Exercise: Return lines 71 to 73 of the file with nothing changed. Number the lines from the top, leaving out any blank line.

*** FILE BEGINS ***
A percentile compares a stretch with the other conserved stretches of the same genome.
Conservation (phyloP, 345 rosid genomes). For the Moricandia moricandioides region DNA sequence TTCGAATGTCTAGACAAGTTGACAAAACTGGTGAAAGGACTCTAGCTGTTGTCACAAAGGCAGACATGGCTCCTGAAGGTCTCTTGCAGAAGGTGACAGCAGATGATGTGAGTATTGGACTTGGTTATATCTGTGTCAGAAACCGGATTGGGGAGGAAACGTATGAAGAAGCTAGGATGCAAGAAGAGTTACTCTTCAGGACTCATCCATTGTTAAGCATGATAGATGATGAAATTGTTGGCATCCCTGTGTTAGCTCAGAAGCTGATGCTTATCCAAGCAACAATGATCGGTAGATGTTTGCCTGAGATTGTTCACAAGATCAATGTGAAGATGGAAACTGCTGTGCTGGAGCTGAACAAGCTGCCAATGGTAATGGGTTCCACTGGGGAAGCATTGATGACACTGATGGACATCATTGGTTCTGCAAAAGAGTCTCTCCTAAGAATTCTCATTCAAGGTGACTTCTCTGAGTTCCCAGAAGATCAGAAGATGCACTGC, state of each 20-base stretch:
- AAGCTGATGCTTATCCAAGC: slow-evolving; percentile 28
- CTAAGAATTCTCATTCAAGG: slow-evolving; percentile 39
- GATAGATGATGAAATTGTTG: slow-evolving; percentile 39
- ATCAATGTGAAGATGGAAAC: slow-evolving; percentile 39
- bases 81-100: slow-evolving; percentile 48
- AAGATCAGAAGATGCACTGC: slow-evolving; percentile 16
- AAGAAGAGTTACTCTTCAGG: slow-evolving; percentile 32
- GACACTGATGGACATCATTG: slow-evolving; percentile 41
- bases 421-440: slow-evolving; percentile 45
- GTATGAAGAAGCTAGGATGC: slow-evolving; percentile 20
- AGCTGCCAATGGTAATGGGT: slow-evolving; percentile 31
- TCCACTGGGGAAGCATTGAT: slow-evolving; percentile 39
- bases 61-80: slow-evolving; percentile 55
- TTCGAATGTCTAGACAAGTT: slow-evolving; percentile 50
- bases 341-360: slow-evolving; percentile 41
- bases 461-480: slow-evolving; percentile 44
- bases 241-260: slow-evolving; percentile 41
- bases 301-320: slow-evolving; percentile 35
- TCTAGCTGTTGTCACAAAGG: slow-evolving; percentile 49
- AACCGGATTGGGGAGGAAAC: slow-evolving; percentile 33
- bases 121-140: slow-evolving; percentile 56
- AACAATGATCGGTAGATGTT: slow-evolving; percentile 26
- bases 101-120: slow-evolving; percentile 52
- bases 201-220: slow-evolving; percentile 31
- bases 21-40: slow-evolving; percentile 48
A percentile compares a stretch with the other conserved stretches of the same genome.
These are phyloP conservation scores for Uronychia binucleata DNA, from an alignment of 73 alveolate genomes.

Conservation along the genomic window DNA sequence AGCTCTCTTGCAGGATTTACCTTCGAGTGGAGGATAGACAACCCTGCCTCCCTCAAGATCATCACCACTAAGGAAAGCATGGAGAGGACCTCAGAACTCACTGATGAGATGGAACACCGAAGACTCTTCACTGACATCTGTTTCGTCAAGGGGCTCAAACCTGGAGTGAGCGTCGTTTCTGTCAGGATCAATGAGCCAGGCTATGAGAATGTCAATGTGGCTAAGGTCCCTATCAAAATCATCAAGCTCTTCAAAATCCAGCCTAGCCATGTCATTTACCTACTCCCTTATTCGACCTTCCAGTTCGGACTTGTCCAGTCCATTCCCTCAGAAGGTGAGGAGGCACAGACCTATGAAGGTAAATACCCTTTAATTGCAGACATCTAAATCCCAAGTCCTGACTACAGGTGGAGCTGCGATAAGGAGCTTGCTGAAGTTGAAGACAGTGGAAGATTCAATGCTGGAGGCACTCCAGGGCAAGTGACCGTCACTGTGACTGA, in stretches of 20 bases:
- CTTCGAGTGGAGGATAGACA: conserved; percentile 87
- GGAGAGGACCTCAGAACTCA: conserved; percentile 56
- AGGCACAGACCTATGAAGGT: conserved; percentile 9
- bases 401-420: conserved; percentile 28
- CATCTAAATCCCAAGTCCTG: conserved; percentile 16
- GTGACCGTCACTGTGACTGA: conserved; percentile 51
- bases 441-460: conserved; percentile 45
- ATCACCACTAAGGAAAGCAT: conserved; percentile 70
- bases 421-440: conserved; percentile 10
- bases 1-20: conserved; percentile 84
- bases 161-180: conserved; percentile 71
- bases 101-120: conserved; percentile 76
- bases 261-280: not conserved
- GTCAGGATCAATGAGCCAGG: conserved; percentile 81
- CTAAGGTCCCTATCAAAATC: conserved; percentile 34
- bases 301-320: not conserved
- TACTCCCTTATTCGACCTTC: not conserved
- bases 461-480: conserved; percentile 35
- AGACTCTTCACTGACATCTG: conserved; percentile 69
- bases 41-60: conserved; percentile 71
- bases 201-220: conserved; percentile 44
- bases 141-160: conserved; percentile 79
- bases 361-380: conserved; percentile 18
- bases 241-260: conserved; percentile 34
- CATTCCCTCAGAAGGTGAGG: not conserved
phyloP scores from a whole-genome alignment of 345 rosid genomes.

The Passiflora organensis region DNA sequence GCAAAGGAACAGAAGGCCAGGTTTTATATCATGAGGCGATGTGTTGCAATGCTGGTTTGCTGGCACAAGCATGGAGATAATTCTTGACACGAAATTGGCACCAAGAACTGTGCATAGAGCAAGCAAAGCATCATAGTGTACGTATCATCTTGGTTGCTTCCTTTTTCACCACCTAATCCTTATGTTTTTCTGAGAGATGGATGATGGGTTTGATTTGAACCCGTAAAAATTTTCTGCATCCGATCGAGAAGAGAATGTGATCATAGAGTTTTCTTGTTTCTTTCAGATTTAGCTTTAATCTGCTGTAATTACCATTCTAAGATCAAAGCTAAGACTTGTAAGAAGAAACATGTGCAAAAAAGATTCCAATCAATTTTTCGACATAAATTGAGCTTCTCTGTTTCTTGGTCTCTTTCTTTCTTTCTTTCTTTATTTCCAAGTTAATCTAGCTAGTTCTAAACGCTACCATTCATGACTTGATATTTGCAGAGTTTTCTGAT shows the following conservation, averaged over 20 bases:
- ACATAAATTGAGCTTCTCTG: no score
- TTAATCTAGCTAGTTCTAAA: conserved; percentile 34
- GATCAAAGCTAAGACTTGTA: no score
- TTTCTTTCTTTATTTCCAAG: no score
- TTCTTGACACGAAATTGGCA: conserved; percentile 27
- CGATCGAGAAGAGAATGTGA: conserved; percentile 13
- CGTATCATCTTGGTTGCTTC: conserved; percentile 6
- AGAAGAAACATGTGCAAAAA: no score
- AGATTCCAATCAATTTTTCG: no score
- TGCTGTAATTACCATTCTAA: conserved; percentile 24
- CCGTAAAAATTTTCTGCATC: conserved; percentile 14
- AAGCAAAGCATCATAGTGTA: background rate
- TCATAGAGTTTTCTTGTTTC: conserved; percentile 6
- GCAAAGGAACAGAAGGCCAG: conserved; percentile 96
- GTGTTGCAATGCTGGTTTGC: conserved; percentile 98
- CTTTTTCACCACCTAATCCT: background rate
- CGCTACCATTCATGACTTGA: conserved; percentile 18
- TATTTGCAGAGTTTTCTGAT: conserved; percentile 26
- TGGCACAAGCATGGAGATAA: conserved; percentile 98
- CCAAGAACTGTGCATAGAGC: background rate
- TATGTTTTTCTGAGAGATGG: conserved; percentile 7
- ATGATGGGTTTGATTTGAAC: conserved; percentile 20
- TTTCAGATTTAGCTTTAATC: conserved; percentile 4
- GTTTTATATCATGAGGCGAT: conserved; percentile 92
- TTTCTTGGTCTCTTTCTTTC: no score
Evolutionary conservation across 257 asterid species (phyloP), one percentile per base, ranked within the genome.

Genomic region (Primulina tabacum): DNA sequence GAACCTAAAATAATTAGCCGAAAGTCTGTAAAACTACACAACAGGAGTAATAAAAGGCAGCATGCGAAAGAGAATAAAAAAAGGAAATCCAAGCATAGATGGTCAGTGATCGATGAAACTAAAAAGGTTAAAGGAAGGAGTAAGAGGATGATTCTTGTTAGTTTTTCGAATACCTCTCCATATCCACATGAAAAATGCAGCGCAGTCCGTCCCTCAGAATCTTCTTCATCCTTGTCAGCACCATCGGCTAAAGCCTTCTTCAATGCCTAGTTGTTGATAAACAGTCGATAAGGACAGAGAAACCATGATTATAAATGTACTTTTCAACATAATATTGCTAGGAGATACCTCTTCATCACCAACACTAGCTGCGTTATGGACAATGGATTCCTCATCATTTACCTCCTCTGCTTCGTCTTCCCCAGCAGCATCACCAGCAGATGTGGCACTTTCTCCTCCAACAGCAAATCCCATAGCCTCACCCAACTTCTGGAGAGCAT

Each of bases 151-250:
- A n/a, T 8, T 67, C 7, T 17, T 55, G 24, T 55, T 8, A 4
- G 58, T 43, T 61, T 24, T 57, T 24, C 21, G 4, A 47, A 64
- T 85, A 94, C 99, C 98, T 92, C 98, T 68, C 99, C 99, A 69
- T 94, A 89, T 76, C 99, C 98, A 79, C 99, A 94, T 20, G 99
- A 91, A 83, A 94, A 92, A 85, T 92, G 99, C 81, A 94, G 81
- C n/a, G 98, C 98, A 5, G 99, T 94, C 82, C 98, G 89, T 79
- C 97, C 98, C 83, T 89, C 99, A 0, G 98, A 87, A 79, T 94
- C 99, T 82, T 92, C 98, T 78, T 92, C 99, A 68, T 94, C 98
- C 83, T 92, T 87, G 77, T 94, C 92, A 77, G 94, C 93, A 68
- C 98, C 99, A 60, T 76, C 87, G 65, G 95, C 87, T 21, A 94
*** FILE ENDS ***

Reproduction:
- GCAAAGGAACAGAAGGCCAG: conserved; percentile 96
- GTGTTGCAATGCTGGTTTGC: conserved; percentile 98
- CTTTTTCACCACCTAATCCT: background rate